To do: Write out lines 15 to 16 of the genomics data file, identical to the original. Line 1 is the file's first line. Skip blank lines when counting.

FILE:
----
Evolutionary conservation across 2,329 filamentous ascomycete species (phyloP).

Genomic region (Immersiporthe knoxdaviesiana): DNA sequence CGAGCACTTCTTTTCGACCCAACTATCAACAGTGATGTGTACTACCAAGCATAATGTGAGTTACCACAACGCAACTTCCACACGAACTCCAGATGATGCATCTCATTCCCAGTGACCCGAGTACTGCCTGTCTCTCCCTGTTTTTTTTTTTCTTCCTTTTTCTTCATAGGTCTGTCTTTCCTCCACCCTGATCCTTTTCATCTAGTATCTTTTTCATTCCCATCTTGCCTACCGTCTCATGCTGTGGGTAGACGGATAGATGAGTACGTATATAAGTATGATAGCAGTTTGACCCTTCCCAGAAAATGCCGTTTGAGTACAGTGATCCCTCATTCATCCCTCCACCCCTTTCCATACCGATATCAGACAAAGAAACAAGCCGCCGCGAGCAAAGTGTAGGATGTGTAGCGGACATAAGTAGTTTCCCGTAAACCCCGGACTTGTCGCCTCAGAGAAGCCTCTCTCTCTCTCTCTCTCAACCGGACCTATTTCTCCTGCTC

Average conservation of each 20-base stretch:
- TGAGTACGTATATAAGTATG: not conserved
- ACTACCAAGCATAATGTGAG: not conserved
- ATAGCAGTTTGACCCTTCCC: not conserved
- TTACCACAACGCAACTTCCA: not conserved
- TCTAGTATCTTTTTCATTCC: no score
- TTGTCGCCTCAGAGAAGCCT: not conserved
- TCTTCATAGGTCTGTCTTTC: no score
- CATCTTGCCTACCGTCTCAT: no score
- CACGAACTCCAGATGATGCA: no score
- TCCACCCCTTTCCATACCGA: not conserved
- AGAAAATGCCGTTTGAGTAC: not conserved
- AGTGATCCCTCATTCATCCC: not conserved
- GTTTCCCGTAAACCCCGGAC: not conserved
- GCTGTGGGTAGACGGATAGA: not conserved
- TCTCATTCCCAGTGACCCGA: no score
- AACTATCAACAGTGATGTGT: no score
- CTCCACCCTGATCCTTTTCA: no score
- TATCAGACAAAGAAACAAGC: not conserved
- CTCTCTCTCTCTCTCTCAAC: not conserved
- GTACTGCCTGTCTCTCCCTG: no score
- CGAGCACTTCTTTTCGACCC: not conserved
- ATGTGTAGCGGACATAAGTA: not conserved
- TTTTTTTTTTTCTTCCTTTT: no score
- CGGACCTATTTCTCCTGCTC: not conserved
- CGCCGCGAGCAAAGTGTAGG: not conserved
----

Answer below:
- AGTGATCCCTCATTCATCCC: not conserved
- GTTTCCCGTAAACCCCGGAC: not conserved